Had no other enumeration or definition of the powers of the Congress been found in the Constitution, than the general expressions just cited, the authors of the objection might have had some color for it; though it would have been difficult to find a reason for so awkward a form of describing an authority to legislate in all possible cases. A power to destroy the freedom of the press, the trial by jury, or even to regulate the course of descents, or the forms of conveyances, must be very singularly expressed by the terms “to raise money for the general welfare.”
But what color can the objection have, when a specification of the objects alluded to by these general terms immediately follows, and is not even separated by a longer pause than a semicolon?â€
We, as Americans, are all in this, the great and continuing experiment of America, together. And if you listen to the carefully worded rhetoric of would-be â€œcommandersâ€ seeking our votes in 2008 you might be lulled into a sense of believing that they are right there with us. Like when Hillary Clinton says, â€œI prefer a ‘we’re all in it together’ societyâ€.
That is a pretty broad and perfectly couched statement and it is a sentiment that, without looking at her proposals, and proposals by other liberals, anyone would tend to agree with. But the devil, as they say, is always in the details. Her idea of being â€œin this togetherâ€ is having government confiscate the wealth of others who have worked for it and which has been freely given in exchange for services. Or as Hillary puts it, â€œWe’re going to take things away from you on behalf of the common good.” How nice. But I already have a mommy and I have grown up and donâ€™t really need another.
This is also the same woman who proclaimed that she wanted to seize oil company profits so the federal government could better use them. Bet that makes all of you out there with 401ks, union retirements, pensions and IRAs invested in the oil companies happy right?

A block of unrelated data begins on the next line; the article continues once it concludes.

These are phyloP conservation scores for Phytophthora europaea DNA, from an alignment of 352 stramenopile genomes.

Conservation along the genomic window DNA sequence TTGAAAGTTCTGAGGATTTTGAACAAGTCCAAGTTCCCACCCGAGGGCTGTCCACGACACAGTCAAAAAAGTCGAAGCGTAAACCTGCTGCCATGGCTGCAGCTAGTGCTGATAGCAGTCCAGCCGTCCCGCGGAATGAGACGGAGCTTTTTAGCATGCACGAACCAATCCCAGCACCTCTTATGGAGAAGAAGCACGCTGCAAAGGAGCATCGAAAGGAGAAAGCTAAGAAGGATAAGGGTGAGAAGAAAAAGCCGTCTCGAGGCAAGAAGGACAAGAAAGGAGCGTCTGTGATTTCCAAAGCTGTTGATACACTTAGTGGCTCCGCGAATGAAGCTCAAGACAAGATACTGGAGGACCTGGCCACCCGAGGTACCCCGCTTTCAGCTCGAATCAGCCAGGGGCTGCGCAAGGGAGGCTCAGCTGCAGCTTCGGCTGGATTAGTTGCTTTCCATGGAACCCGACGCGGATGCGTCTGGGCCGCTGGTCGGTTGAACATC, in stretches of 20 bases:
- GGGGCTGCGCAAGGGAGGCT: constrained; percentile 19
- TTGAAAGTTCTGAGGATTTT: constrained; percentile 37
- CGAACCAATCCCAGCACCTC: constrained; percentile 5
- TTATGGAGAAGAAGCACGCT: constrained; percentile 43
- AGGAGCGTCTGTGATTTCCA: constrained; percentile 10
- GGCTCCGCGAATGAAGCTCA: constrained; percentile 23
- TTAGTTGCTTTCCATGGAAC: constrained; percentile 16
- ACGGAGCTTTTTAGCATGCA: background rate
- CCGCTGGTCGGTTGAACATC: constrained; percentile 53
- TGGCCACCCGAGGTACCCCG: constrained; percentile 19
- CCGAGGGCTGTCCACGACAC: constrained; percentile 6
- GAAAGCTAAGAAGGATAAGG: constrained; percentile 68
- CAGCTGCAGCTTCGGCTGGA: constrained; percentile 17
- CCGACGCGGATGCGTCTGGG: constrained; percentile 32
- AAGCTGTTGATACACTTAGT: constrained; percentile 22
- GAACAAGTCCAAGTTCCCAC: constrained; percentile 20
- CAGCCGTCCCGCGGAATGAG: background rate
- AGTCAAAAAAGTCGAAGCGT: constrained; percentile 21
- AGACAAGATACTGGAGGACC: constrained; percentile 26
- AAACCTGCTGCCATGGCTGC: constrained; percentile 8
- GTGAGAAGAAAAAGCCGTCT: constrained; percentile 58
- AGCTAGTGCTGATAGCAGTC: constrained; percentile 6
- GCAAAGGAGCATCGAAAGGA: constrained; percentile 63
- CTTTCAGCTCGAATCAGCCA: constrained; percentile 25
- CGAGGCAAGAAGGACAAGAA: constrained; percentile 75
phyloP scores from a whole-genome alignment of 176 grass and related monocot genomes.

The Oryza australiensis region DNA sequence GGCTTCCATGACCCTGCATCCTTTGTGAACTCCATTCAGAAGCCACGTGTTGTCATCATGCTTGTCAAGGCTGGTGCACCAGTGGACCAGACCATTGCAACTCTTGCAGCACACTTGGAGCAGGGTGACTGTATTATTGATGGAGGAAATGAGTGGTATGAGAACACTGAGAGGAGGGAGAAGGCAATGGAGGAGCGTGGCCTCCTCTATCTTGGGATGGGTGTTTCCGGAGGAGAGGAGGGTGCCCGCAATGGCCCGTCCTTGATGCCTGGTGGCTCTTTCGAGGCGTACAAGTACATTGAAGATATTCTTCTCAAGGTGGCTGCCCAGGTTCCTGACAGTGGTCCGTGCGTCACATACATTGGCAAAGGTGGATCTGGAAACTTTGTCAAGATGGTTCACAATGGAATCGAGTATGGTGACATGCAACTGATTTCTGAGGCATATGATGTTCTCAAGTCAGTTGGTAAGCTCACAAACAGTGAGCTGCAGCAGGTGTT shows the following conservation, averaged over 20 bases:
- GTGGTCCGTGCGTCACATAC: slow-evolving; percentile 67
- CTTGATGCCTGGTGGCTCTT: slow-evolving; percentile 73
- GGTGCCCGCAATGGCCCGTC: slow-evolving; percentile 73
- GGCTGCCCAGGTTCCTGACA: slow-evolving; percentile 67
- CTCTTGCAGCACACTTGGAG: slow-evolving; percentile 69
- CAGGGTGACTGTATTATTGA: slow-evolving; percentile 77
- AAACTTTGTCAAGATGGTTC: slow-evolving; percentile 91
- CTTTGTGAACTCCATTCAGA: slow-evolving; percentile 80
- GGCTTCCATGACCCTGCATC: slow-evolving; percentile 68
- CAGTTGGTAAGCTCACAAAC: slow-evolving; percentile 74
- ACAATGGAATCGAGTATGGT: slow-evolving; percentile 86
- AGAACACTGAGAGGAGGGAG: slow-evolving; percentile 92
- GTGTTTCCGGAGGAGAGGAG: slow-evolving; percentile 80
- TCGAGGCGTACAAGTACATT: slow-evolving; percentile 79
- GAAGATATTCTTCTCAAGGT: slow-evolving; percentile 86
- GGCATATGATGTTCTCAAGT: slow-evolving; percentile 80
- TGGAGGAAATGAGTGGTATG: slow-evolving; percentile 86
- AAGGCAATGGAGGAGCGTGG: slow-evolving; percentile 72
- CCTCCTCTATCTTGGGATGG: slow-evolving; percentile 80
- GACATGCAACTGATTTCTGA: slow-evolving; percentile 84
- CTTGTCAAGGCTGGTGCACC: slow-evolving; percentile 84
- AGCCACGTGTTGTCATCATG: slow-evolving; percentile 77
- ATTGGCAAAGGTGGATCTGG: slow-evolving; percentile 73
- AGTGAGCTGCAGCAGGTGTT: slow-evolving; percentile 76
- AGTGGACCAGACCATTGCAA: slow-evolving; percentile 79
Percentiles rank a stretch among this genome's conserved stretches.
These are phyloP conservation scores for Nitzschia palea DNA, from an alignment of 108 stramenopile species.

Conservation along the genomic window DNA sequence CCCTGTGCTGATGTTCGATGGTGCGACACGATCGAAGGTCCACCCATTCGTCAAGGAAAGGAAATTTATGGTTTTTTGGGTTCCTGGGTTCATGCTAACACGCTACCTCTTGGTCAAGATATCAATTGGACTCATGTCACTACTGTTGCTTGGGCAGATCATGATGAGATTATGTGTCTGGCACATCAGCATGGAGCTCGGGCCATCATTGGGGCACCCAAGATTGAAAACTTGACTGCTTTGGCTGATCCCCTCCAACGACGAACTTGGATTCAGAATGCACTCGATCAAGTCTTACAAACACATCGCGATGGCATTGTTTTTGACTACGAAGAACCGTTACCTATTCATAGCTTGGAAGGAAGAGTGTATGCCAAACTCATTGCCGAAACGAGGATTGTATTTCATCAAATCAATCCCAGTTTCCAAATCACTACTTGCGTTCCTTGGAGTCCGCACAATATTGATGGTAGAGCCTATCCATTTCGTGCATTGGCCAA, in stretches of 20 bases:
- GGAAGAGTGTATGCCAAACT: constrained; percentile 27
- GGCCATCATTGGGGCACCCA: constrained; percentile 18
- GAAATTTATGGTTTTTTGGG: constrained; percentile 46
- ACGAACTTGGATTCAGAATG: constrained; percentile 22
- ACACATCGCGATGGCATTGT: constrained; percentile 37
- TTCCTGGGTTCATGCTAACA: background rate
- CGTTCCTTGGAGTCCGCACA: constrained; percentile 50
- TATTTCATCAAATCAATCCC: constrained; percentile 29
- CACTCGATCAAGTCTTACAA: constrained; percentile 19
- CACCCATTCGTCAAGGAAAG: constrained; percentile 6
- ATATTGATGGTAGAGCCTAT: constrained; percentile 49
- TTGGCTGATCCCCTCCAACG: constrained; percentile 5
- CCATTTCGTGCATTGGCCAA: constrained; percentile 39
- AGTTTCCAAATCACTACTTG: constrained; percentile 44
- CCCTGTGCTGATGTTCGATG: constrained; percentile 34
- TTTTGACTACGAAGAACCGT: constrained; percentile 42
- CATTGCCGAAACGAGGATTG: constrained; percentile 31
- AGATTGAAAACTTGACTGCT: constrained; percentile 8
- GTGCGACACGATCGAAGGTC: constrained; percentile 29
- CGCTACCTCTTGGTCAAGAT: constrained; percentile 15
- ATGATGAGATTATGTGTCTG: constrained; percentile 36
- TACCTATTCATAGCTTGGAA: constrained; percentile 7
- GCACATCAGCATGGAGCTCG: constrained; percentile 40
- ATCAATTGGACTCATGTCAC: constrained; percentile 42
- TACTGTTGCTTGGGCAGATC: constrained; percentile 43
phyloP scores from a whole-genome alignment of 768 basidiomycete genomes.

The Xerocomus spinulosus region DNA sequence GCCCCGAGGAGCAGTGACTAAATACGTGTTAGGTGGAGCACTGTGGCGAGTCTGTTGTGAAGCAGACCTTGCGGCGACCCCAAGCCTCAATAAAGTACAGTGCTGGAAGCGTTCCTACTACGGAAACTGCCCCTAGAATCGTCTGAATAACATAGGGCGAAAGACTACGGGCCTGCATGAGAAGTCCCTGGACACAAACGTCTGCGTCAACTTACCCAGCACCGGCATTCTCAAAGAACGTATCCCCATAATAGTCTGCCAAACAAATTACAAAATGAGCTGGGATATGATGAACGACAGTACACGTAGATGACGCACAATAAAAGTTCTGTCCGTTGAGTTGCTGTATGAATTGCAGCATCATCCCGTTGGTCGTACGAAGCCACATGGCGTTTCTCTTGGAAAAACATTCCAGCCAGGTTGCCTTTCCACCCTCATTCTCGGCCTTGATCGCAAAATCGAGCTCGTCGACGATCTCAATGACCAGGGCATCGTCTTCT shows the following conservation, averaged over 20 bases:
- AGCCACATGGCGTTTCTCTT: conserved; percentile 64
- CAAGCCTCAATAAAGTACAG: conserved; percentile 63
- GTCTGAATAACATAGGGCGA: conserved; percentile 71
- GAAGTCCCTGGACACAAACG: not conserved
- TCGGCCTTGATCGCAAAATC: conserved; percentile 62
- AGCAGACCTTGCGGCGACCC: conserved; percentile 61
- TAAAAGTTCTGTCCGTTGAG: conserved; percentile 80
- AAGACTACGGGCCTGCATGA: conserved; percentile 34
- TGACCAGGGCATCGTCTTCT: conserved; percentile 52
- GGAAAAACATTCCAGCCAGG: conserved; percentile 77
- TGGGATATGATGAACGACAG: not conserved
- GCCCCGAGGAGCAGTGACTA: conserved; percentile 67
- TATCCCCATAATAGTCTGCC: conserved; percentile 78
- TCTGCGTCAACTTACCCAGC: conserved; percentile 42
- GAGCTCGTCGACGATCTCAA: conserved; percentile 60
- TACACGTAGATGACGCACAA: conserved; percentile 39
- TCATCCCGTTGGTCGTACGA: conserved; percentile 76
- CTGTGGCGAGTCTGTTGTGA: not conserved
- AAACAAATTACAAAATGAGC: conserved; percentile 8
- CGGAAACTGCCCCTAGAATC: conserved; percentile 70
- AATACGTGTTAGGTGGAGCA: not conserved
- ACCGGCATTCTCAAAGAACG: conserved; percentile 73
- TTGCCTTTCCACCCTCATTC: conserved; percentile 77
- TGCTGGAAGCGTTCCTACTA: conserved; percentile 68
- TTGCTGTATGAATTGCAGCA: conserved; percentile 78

It is not just Hillary Clinton that desires to be our â€œcommanderâ€. Barack Obama, once you wade through all his similar â€œweâ€™re in this togetherâ€ speak designed to lull Americans to sleep has the same desires and goals stating â€œEffective federal programs are necessary to protect the rural economy.â€ (Obamaforillinois.com May 2, 2004) and dictating (â€œcommandingâ€) through government force what wages must be paid: â€œObama voted to increase the minimum wage to $6.50 an hourâ€ (Obama Press Release, “Creating Jobs in America” Jun 21, 2004)
When did we stop believing in freedom? When did we stop believing that people making their choices and rising and falling by the virtue of those choices was so bad? And when did we start looking for someone to â€œcommandâ€ us from on high?
Have we not seen how poorly that works? Have we not seen the utter collapse of â€œcommandâ€ economies and nations like the former Soviet Union and even Castroâ€™s Cuba? Have we been so blind to the havoc wreaked by Hugo Chavez in Venezuela in the past months? Have we not witnessed the anemic growth of even just soft socialist nations in Europe?
Have we really degraded so much as a culture where a â€œCommanderâ€ in Chief is more preferable to the blessings of liberty?
J.J. Jackson is a libertarian conservative author whose weekly commentaries, special features and exclusives can be found at Liberty Reborn.
J.J. Jackson is a libertarian conservative author from Pittsburgh, PA who has been writing and promoting individual liberty since 1993 and is President of Land of the Free Studios, Inc. He is the Pittsburgh Conservative Examiner for Examiner.com. He is also the owner of The Right Things - Conservative T-shirts & Gifts The Right Things. His weekly commentary along with exclusives not available anywhere else can be found at Liberty Reborn.